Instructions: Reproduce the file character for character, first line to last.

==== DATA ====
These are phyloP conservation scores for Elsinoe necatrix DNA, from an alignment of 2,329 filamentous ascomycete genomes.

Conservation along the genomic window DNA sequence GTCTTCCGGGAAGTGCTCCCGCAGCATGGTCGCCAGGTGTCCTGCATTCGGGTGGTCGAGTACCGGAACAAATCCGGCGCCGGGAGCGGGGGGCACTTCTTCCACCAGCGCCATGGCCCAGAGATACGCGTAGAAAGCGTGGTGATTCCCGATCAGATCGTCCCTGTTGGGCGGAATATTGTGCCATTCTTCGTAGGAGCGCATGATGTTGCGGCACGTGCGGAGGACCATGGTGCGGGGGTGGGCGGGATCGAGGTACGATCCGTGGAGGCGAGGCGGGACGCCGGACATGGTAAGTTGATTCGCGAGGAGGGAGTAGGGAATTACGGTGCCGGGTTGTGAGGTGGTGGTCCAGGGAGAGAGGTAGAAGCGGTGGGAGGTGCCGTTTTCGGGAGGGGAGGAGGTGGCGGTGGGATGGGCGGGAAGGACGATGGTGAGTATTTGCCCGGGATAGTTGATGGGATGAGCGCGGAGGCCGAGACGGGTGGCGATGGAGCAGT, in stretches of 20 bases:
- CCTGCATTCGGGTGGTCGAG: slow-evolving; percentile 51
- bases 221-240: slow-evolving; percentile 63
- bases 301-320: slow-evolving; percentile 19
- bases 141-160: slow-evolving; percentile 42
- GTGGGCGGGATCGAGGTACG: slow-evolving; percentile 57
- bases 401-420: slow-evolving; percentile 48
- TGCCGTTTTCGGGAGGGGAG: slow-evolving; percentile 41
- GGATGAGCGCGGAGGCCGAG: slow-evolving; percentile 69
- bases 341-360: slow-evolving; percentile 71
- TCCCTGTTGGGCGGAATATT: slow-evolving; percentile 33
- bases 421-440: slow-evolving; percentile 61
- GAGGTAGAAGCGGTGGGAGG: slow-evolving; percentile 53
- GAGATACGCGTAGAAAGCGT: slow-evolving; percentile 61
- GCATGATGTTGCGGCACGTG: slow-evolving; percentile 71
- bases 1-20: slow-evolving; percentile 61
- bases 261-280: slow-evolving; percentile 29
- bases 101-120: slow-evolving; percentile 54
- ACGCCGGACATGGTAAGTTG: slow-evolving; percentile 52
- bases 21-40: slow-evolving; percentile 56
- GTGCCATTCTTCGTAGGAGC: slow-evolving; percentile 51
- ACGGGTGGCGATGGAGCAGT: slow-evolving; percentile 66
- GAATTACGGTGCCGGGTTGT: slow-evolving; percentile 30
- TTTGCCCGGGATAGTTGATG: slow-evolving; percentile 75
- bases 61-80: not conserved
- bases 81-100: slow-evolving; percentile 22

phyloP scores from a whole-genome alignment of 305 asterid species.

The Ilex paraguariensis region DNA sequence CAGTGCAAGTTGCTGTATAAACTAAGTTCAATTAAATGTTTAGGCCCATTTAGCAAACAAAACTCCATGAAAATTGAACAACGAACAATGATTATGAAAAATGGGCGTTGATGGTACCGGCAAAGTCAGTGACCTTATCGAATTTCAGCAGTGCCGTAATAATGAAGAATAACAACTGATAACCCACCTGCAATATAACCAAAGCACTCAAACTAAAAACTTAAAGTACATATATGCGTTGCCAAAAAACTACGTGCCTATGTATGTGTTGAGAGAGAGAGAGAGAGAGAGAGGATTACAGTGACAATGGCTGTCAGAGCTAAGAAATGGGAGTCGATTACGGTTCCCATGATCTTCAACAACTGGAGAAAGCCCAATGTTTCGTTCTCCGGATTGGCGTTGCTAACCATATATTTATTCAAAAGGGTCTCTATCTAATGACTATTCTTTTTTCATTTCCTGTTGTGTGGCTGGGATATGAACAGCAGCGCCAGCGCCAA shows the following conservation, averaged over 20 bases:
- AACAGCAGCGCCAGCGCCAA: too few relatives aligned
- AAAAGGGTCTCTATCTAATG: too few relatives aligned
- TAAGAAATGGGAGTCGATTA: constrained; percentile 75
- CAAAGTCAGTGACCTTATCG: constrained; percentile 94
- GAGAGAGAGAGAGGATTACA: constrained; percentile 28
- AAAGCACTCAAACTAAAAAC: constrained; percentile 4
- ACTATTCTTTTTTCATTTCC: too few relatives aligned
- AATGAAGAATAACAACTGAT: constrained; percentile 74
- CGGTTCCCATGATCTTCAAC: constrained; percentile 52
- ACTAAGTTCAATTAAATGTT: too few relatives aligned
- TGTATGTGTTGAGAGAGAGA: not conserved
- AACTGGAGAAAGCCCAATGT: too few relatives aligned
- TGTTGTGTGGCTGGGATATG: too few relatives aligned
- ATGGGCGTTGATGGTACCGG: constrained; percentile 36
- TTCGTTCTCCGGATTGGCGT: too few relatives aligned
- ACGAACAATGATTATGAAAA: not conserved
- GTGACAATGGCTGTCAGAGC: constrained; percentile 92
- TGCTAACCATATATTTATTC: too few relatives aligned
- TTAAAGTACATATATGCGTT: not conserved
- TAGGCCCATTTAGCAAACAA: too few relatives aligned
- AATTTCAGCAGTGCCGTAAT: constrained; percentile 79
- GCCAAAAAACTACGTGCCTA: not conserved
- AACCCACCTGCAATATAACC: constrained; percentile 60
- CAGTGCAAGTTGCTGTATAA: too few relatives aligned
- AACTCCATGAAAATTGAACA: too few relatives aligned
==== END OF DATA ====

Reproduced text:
These are phyloP conservation scores for Elsinoe necatrix DNA, from an alignment of 2,329 filamentous ascomycete genomes.

Conservation along the genomic window DNA sequence GTCTTCCGGGAAGTGCTCCCGCAGCATGGTCGCCAGGTGTCCTGCATTCGGGTGGTCGAGTACCGGAACAAATCCGGCGCCGGGAGCGGGGGGCACTTCTTCCACCAGCGCCATGGCCCAGAGATACGCGTAGAAAGCGTGGTGATTCCCGATCAGATCGTCCCTGTTGGGCGGAATATTGTGCCATTCTTCGTAGGAGCGCATGATGTTGCGGCACGTGCGGAGGACCATGGTGCGGGGGTGGGCGGGATCGAGGTACGATCCGTGGAGGCGAGGCGGGACGCCGGACATGGTAAGTTGATTCGCGAGGAGGGAGTAGGGAATTACGGTGCCGGGTTGTGAGGTGGTGGTCCAGGGAGAGAGGTAGAAGCGGTGGGAGGTGCCGTTTTCGGGAGGGGAGGAGGTGGCGGTGGGATGGGCGGGAAGGACGATGGTGAGTATTTGCCCGGGATAGTTGATGGGATGAGCGCGGAGGCCGAGACGGGTGGCGATGGAGCAGT, in stretches of 20 bases:
- CCTGCATTCGGGTGGTCGAG: slow-evolving; percentile 51
- bases 221-240: slow-evolving; percentile 63
- bases 301-320: slow-evolving; percentile 19
- bases 141-160: slow-evolving; percentile 42
- GTGGGCGGGATCGAGGTACG: slow-evolving; percentile 57
- bases 401-420: slow-evolving; percentile 48
- TGCCGTTTTCGGGAGGGGAG: slow-evolving; percentile 41
- GGATGAGCGCGGAGGCCGAG: slow-evolving; percentile 69
- bases 341-360: slow-evolving; percentile 71
- TCCCTGTTGGGCGGAATATT: slow-evolving; percentile 33
- bases 421-440: slow-evolving; percentile 61
- GAGGTAGAAGCGGTGGGAGG: slow-evolving; percentile 53
- GAGATACGCGTAGAAAGCGT: slow-evolving; percentile 61
- GCATGATGTTGCGGCACGTG: slow-evolving; percentile 71
- bases 1-20: slow-evolving; percentile 61
- bases 261-280: slow-evolving; percentile 29
- bases 101-120: slow-evolving; percentile 54
- ACGCCGGACATGGTAAGTTG: slow-evolving; percentile 52
- bases 21-40: slow-evolving; percentile 56
- GTGCCATTCTTCGTAGGAGC: slow-evolving; percentile 51
- ACGGGTGGCGATGGAGCAGT: slow-evolving; percentile 66
- GAATTACGGTGCCGGGTTGT: slow-evolving; percentile 30
- TTTGCCCGGGATAGTTGATG: slow-evolving; percentile 75
- bases 61-80: not conserved
- bases 81-100: slow-evolving; percentile 22

phyloP scores from a whole-genome alignment of 305 asterid species.

The Ilex paraguariensis region DNA sequence CAGTGCAAGTTGCTGTATAAACTAAGTTCAATTAAATGTTTAGGCCCATTTAGCAAACAAAACTCCATGAAAATTGAACAACGAACAATGATTATGAAAAATGGGCGTTGATGGTACCGGCAAAGTCAGTGACCTTATCGAATTTCAGCAGTGCCGTAATAATGAAGAATAACAACTGATAACCCACCTGCAATATAACCAAAGCACTCAAACTAAAAACTTAAAGTACATATATGCGTTGCCAAAAAACTACGTGCCTATGTATGTGTTGAGAGAGAGAGAGAGAGAGAGAGGATTACAGTGACAATGGCTGTCAGAGCTAAGAAATGGGAGTCGATTACGGTTCCCATGATCTTCAACAACTGGAGAAAGCCCAATGTTTCGTTCTCCGGATTGGCGTTGCTAACCATATATTTATTCAAAAGGGTCTCTATCTAATGACTATTCTTTTTTCATTTCCTGTTGTGTGGCTGGGATATGAACAGCAGCGCCAGCGCCAA shows the following conservation, averaged over 20 bases:
- AACAGCAGCGCCAGCGCCAA: too few relatives aligned
- AAAAGGGTCTCTATCTAATG: too few relatives aligned
- TAAGAAATGGGAGTCGATTA: constrained; percentile 75
- CAAAGTCAGTGACCTTATCG: constrained; percentile 94
- GAGAGAGAGAGAGGATTACA: constrained; percentile 28
- AAAGCACTCAAACTAAAAAC: constrained; percentile 4
- ACTATTCTTTTTTCATTTCC: too few relatives aligned
- AATGAAGAATAACAACTGAT: constrained; percentile 74
- CGGTTCCCATGATCTTCAAC: constrained; percentile 52
- ACTAAGTTCAATTAAATGTT: too few relatives aligned
- TGTATGTGTTGAGAGAGAGA: not conserved
- AACTGGAGAAAGCCCAATGT: too few relatives aligned
- TGTTGTGTGGCTGGGATATG: too few relatives aligned
- ATGGGCGTTGATGGTACCGG: constrained; percentile 36
- TTCGTTCTCCGGATTGGCGT: too few relatives aligned
- ACGAACAATGATTATGAAAA: not conserved
- GTGACAATGGCTGTCAGAGC: constrained; percentile 92
- TGCTAACCATATATTTATTC: too few relatives aligned
- TTAAAGTACATATATGCGTT: not conserved
- TAGGCCCATTTAGCAAACAA: too few relatives aligned
- AATTTCAGCAGTGCCGTAAT: constrained; percentile 79
- GCCAAAAAACTACGTGCCTA: not conserved
- AACCCACCTGCAATATAACC: constrained; percentile 60
- CAGTGCAAGTTGCTGTATAA: too few relatives aligned
- AACTCCATGAAAATTGAACA: too few relatives aligned